Bank of America Institute recently released an analysis that finds net flows of domestic migration (people moving within the United States) continue to follow pandemic trends. BofA internal data, which leads the Census Bureau population data by almost a year, found that as of the first quarter of 2023, cities that saw a large influx of people during the pandemic are still growing faster than other cities in recent quarters, but housing prices are weakening even in cities with growing populations.
Among the major metropolitan statistical areas (MSAs), Austin saw the largest net inflow of population both during 2020-2021 – with +5% – and over the past four quarters (+1.5%). Also high on the list are Tampa and Orlando, both with a net increase of +0.8% between the first quarter of 2022 and 2023.
Interestingly, while Phoenix and Las Vegas saw strong increases in population during the first two years of the pandemic, the pace of growth has slowed noticeably in recent quarters, up just 0.3% and 0.2% year-over-year (YoY), respectively, in the first quarter of 2023.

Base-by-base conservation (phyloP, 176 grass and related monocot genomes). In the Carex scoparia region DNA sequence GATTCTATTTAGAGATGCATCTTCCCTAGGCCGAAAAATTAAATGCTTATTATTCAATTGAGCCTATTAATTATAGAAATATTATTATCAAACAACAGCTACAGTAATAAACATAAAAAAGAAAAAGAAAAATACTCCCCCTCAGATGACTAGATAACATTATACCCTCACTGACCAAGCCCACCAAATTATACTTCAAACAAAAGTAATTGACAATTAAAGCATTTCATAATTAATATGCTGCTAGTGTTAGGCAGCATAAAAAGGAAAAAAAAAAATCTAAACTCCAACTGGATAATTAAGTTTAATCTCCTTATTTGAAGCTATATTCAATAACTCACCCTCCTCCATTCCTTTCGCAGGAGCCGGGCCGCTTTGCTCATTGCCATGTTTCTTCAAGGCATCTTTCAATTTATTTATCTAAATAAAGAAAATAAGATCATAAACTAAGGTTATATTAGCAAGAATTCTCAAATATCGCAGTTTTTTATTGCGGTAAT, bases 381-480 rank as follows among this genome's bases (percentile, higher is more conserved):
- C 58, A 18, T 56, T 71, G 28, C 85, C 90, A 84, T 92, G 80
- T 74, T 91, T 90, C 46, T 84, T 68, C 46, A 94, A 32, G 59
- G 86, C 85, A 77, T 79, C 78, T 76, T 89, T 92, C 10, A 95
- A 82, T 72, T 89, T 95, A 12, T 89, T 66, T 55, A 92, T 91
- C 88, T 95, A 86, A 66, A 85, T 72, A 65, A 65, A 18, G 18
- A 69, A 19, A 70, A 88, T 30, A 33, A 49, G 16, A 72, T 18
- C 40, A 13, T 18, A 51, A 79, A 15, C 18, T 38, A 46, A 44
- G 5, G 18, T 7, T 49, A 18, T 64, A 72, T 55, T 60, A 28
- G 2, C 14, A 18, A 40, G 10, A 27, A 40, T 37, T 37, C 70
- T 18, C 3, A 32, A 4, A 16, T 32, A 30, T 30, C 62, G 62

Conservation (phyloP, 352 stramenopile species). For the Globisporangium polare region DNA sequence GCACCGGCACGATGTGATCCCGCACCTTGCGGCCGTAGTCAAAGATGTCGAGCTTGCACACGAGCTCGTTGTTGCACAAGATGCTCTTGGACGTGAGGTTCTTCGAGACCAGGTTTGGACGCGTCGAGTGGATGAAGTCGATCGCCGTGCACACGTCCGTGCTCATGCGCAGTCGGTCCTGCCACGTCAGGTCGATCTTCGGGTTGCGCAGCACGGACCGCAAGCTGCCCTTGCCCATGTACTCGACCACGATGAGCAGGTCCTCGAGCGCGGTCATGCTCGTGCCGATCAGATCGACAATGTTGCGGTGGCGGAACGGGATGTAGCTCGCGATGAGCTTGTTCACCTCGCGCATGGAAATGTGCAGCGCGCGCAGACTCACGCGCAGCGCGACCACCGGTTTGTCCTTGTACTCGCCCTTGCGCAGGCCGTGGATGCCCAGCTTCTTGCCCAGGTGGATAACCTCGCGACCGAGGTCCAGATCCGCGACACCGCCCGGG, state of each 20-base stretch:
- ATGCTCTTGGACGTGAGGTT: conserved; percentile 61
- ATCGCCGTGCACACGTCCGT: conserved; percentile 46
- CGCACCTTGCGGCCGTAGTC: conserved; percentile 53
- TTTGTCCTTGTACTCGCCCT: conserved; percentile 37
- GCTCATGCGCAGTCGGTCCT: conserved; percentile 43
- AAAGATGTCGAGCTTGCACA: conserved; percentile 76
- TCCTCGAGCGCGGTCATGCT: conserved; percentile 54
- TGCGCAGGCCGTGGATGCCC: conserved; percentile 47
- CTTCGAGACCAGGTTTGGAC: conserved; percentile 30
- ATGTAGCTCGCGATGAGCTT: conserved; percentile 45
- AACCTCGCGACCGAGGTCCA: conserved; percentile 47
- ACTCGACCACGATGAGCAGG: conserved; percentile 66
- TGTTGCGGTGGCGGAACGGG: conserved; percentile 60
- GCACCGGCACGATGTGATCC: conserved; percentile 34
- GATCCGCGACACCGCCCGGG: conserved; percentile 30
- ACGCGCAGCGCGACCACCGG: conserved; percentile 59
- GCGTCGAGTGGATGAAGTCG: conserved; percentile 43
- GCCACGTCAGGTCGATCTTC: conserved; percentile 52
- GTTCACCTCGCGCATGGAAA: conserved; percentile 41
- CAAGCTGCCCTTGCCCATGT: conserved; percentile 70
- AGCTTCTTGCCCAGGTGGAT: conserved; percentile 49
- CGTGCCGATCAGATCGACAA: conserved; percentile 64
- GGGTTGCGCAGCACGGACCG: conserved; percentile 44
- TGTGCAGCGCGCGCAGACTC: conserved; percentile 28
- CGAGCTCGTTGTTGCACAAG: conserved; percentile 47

Alternatively, cities such as San Jose, San Francisco and New York saw the biggest outflow of people during the early years of the pandemic and the rate of decline in 2023 continues to be the highest among major MSAs.
While large population inflows usually increase both home and rental prices, data from Freddie Mac shows that even in cities with growing populations, including Austin, home prices are slowing rapidly.
In contrast, rental prices remain strong in cities with positive inflow of residents. In April 2023, median rent payments for BofA customers in Austin, Orlando and Tampa were up 11%, 14% and 14% YoY, respectively. This compares to the national average of 8% and just 3% for San Francisco.
“Domestic migration continues to be a key theme shaping the housing market,” says Anna Zhou, economist for Bank of America Institute. “While rising interest rates are dampening home-buying demand in the near term, the housing market in cities where Millennials and Baby Boomers are moving could see strength in the longer term as the former enter prime home-buying age and the latter downsize their houses.”
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